Category: Color Energy and Therapy
Stones and crystals are often chosen by colour for specific purposes. In fact, for any crystal healing system, colour is a primary mode of organization and guide to the properties and functions of the stones for a treatment. You can use colour as a rough guideline to the use of a crystal.
The area of colour healing and other healing work with coloured stones and crystals is a vast area of study. Colour is not the only factor or guide to the function of the crystal in healing and other work, but it is one of the most obvious guides when it comes to organizing your crystal companions.
Colour vibration creates a clear and direct resonance effect on the energy body and the mind, body and spirit. Much of our response to colour is built into our genetic and spiritual blueprint. While cultural interpretations and beliefs about colour can vary greatly from place to place and time to time, there are many aspects that appear to be almost universal.
Physical colour in the environment affects our moods, relationships, and our well being. Colour has a huge but often largely subconscious effect on our moods, actions, and mental emotional states of being. Our reactions to colours are led by a combination of biological, physiological, psychological, social and cultural factors.
Colours often have different symbolic meanings in different cultures. For example, white is the colour for weddings in western societies and is the colour for funerals in traditional Chinese Culture; red is associated with anger in America but with happiness in China.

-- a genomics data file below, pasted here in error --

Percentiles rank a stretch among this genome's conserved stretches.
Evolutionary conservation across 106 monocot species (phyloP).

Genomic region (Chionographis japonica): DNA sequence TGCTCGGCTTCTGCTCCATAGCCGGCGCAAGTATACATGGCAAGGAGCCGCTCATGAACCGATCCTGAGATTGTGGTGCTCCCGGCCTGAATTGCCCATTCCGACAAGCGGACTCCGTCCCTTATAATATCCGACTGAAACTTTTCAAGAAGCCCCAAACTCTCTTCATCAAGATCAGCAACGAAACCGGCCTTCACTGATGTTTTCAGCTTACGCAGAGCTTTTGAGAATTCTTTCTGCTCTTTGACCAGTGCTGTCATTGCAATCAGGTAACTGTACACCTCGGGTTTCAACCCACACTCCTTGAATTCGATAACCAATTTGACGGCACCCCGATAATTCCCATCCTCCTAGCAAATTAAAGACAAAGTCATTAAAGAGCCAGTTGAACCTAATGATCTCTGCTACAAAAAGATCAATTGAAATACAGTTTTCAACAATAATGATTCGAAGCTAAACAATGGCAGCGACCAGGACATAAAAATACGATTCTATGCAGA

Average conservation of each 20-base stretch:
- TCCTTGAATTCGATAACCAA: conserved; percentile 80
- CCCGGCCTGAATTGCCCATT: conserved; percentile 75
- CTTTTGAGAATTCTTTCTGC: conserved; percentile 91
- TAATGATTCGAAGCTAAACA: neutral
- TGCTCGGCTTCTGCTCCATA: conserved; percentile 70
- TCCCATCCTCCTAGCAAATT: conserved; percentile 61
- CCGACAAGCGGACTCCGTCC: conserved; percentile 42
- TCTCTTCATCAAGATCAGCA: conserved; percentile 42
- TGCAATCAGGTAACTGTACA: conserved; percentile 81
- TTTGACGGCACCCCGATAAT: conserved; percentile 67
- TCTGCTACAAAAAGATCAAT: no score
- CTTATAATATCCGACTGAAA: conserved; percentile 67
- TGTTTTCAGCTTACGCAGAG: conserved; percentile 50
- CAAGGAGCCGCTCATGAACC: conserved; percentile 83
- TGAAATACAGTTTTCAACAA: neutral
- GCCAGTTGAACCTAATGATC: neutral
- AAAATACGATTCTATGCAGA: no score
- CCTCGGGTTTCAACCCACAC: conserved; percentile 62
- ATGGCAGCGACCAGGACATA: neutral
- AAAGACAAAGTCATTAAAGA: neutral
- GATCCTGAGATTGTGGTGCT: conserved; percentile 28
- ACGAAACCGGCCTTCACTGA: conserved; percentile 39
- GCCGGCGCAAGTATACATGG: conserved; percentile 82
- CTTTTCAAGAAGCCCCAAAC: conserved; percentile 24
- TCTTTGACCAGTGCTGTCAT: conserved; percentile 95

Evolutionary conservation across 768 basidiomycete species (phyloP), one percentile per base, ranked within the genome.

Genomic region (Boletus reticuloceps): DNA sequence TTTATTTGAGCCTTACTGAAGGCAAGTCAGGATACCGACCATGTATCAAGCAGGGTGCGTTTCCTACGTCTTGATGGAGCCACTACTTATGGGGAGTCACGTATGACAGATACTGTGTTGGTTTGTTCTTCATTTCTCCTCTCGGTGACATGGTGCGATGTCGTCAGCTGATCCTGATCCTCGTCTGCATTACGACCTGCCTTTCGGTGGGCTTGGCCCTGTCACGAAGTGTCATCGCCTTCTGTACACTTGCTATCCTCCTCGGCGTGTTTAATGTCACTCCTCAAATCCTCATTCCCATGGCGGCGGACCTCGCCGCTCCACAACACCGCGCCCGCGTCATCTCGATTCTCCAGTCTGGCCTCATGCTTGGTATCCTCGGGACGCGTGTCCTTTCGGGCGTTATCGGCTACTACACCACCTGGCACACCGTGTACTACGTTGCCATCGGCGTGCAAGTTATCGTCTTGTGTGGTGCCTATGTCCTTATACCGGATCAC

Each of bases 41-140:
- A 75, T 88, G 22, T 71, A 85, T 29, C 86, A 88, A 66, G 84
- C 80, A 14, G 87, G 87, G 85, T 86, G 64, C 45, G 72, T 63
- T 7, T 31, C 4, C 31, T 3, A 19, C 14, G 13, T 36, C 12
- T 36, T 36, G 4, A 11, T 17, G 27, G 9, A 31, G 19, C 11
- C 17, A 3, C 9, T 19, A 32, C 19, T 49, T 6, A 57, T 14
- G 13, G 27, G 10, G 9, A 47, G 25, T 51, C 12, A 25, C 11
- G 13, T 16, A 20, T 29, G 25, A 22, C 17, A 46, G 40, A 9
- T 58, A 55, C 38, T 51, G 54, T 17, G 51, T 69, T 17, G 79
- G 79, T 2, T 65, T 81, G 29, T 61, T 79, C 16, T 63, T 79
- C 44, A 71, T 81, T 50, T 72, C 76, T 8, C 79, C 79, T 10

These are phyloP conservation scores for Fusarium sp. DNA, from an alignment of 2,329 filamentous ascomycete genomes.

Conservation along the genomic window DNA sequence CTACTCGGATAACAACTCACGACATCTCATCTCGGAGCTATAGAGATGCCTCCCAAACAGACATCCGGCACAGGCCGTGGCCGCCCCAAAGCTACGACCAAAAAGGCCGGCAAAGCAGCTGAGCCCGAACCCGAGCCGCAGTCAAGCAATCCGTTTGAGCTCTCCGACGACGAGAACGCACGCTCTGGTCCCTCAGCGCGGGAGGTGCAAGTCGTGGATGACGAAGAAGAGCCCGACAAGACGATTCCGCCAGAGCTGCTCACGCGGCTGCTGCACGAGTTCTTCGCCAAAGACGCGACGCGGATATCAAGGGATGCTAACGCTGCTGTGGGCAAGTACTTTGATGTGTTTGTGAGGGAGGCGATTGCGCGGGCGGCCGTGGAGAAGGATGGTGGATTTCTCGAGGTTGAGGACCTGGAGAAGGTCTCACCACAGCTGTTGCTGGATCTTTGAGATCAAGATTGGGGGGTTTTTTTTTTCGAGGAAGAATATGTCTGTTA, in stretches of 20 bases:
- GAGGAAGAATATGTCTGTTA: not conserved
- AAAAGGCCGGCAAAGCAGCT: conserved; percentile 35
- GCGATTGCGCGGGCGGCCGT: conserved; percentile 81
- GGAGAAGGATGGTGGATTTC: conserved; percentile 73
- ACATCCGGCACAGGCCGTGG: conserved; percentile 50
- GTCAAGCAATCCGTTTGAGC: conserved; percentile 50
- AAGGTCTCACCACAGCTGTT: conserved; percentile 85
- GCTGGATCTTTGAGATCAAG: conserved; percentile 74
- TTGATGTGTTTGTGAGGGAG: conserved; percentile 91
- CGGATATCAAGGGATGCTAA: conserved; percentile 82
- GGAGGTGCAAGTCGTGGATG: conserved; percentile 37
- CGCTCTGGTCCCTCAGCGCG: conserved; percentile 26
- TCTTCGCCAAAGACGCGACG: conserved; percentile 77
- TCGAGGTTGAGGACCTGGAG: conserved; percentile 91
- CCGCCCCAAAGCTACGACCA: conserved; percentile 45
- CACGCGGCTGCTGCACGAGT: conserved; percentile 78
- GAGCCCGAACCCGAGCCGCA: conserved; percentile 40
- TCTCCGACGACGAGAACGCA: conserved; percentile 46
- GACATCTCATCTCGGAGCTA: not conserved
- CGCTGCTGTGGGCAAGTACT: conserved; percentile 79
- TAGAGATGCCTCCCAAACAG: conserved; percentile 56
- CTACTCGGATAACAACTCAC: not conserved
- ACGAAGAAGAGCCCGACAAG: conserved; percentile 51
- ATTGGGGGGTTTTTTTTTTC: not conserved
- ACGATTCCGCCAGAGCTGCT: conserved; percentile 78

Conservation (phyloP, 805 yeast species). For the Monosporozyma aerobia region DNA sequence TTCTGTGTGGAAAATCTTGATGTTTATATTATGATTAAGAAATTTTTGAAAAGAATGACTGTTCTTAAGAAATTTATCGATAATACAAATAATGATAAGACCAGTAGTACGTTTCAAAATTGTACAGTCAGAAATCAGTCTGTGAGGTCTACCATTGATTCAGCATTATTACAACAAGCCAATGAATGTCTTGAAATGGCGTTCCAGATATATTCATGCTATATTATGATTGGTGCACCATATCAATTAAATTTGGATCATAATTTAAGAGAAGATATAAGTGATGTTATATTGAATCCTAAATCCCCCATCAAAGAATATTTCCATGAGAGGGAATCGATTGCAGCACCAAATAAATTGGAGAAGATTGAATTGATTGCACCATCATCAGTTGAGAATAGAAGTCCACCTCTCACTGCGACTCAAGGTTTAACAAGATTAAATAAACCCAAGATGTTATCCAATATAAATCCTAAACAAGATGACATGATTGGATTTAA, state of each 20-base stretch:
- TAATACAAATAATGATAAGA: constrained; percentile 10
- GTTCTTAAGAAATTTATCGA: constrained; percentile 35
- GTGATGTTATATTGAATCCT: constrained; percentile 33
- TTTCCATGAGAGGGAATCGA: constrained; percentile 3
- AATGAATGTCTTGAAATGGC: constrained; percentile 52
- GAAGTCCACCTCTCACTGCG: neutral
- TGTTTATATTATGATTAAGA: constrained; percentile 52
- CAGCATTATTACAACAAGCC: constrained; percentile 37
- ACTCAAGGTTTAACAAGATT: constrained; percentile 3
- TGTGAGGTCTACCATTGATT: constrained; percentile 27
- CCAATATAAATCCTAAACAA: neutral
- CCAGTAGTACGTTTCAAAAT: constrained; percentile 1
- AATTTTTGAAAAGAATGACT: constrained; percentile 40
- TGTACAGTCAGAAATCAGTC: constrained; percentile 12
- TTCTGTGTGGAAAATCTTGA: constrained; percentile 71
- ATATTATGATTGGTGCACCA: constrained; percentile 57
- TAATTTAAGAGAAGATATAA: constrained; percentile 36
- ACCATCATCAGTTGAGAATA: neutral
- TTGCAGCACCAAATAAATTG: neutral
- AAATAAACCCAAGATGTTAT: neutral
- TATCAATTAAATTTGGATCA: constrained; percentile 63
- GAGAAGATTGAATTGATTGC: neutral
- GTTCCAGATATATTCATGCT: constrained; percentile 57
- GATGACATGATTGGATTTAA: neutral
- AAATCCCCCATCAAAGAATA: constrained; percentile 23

Marketing experts, psychologists, advertisers and designers have long used colour to affect us directly. The colour in our surroundings has amazing power to affect our moods and decisions. We can use colour as a tool to create wellness and contentment, to incite passion or anger, to calm and soothe, and to express frivolity or seriousness.
As a tool for healing, colour can be gazed at, beamed as healing light, meditated on, bathed in, worn, used in art, painting and in ritual (such as candle magic and mandala work). Spiritual light and colour is used for healing the aura and the physical body for deepening meditation and to promote specific effects in the energy field.
Coloured light is beamed through crystals using a light box, or light can be visualized and sent by intention amplified by crystals. Colours can be run as shakti energies. Sitting under coloured light or shining coloured light on the skin is called Chroma therapy.
On the physical plane colour is the result of light hitting an object. The colour we see is the frequency of light that is reflected off an object as light strikes it; colours that we are able to see form the visible spectrum. The easiest way to become aware of the full spectrum in pure coloured light is to take an old CD and hold it in light while watching the play of rainbow colour across it. Rainbows are, of course a full spectrum and have the range of secondary and tertiary colours as well as the primary colours. Colours react with each other either by harmonizing or contrasting with each other. The colour wheel is a valuable tool for understanding colour. A colour wheel is an image of the spectrum bent into a circle.